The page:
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Karnataka 1st PUC Accountancy Question Bank Chapter 7 Depreciation, Provisions and Reserves
1st PUC Depreciation, Provisions and Reserves Two Marks Questions and Answers
State any two features of Depreciation.
- It is simple and easy to calculate.
- It can reduce the book value of the asset to zero.
State any two causes of depreciation.
- Wear and tear and
- Passage of time.
State any two reasons for charging depreciation.
- To show correct profit/loss position.
- To show the asset at the correct market value.
Mention any two factors affecting the amount of annual depreciation.
- Cost of the asset and
- Scrap value
State the two methods of depreciation.
- Straight line method
- Diminishing value method
What is the straight line method of depreciation?
Under this method, a fixed percentage of the original cost is written off every year, as annual depreciation.
What is the written down value method of depreciation?
Under this method, depreciation at fixed percentage is calculated on the reduced balance of the asset brought forward from the previous year.
State any two differences between straight line method and diminishing balance method.
|Points of difference||Straight line method||WDV method|
|1. Calculation of depreciation.||Depreciation is calculated on the original cost of the asset.||Depreciation is calculated on the written down value of the asset.|
|2. Calculation of rate of depreciation.||It is easy to calculate the rate of depreciation.||It is very difficult to calculate the rate of depreciation.|
What is annuity method?
Under this method, not only the reduced cost of the asset is charged as depreciation, but also the interest it would have carried in case the cost of the asset is invested outside. The depreciation will be as per annuity table.
Give the meaning of depreciation fund method.
Under this system, the amount written off as depreciation should be kept aside and invested in readily saleable securities. When the life of the asset expires, the securities are sold and a new asset is purchased with the help of sale proceeds.
What do you mean by insurance policy method?
Under this method, an insurance policy is taken for the required sum for replacing the asset to be written off.
What is revaluation method?
Under this method, the market value of the asset is ascertained at the end of each year. Any difference between the book value and market value is the depreciation.
What is Provision?
Provision is a charge against profit to meet certain known liabilities or contingencies.
What is Reserve?
Reserve is an appropriation of profit retained to meet unknown liabilities or contingencies.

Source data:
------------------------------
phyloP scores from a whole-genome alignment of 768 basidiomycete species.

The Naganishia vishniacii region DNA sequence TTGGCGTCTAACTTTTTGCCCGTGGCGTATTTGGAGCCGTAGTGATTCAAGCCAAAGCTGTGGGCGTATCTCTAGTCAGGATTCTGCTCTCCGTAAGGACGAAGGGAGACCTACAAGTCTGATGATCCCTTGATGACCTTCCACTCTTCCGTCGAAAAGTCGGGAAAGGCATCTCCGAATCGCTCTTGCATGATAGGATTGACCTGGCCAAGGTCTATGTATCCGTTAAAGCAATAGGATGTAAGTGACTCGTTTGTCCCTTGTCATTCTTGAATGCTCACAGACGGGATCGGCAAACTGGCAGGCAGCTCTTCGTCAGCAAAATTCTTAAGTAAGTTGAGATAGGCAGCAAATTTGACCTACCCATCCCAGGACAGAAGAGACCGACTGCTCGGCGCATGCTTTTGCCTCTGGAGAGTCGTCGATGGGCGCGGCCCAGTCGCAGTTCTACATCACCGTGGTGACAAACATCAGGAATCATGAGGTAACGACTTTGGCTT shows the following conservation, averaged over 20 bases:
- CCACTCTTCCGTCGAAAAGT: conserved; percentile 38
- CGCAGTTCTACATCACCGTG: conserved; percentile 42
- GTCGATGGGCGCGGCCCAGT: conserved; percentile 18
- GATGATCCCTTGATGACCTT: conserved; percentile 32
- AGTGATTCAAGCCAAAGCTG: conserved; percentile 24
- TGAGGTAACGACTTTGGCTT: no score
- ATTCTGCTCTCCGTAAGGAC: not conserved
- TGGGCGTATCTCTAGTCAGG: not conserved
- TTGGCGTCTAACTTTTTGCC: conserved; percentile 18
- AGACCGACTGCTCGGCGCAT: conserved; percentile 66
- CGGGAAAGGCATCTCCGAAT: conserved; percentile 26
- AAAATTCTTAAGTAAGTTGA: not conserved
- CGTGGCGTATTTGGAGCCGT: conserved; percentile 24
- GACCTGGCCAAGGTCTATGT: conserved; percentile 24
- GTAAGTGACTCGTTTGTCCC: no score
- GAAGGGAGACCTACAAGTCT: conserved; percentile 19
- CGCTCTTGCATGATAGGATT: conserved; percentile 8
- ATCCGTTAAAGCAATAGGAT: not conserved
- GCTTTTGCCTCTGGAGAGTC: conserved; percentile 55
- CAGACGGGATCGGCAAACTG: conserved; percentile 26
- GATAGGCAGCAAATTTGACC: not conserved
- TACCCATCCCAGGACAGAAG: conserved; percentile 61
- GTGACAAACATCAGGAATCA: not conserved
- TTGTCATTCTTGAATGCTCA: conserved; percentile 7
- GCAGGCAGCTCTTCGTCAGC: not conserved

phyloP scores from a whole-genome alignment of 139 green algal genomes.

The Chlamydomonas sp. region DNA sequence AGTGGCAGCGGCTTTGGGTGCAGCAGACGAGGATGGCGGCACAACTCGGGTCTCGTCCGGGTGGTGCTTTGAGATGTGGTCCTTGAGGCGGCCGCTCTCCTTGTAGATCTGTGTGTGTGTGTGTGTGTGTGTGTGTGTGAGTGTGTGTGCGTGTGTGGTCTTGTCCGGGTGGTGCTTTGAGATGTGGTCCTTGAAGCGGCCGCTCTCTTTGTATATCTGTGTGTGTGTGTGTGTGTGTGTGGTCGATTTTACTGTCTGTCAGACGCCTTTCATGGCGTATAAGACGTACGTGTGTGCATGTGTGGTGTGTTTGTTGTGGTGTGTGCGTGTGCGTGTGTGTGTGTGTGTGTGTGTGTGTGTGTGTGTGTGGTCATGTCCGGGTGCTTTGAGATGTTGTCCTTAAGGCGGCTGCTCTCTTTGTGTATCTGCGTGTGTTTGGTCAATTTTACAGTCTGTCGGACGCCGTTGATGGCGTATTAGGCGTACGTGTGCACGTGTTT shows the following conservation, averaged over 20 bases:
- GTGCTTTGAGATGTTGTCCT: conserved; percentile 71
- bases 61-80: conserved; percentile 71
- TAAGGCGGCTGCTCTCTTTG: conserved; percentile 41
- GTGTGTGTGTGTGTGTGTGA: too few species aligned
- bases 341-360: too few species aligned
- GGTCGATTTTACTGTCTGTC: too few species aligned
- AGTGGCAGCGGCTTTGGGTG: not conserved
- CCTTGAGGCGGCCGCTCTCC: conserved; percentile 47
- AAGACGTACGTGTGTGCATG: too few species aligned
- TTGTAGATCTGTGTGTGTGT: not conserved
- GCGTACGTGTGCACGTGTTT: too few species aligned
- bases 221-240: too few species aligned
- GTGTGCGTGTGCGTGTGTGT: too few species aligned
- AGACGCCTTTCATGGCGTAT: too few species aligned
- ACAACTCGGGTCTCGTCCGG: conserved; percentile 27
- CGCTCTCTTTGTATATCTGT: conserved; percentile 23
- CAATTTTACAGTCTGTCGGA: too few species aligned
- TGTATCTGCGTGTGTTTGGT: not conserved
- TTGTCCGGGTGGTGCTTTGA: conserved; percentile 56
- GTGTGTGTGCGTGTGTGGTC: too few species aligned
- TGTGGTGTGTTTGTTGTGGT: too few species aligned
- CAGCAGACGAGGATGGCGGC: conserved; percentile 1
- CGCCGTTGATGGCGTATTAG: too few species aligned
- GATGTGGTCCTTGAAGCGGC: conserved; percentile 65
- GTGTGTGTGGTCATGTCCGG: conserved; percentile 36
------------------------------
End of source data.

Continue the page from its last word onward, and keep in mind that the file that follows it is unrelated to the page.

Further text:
State any two types of reserves.
- Capital reserve and
- Revenue reserve.
State any two types of revenue reserves.
- General reserves
- Specific reserves
What is Capital reserve?
Capital reserve is created out of Capital profits which is used for writing off capital losses or issue of bonus shares.
What is Revenue reserve?
Revenue reserve is created out of the revenue profits which arise out of the normal operating activities of the business.
What is General reserve?
When the purpose for which a reserve is created is not specified, it is called a General reserve.
What is Specific reserve?
Specific reserve is the reserve which is created for some specific purpose and can be utilised only for that purpose.
Give two examples for Capital reserve.
- Profit on sale of fixed assets and
- Premium on issue of shares or debentures.
Give two examples for Revenue reserve.
- General reserve and
- Investment fluctuation reserve.
State any two differences between provisions and reserves.
|1. It is a charge against profit.||1.It is an appropriation of profits|
|2. It is created even if there is loss.||2. It is created only if there is profit.|
What is Depreciation?
Decrease in the value of fixed assets due to their regular use or expiry of time is termed as depreciation.
1st PUC Depreciation, Provisions and Reserves Additional Questions And Answers
State briefly the need for providing depreciation.
The needs for providing depreciation are given below:
a. To ascertain true net profit or net loss
b. To show true and fair view of financial statements
c. For ascertaining the accurate cost of production
d. Distribution of dividend out of profit
e. To provide funds for replacement of assets
f. Consideration of tax (Any two)
Explain basic factors affecting the amount of depreciation.
a. Total cost of asset: The total cost of an asset is taken into consideration for ascertaining the amount of depreciation. The expenses incurred in acquiring, installing and constructing asset and bringing the asset to its usable condition are included in the total cost of asset.
b. Estimated useful life – Every asset has its useful life other than its physical life (in terms of number of years, units, etc.), used by a business. The useful life of an asset is considered to estimate the effective life of a fixed asset.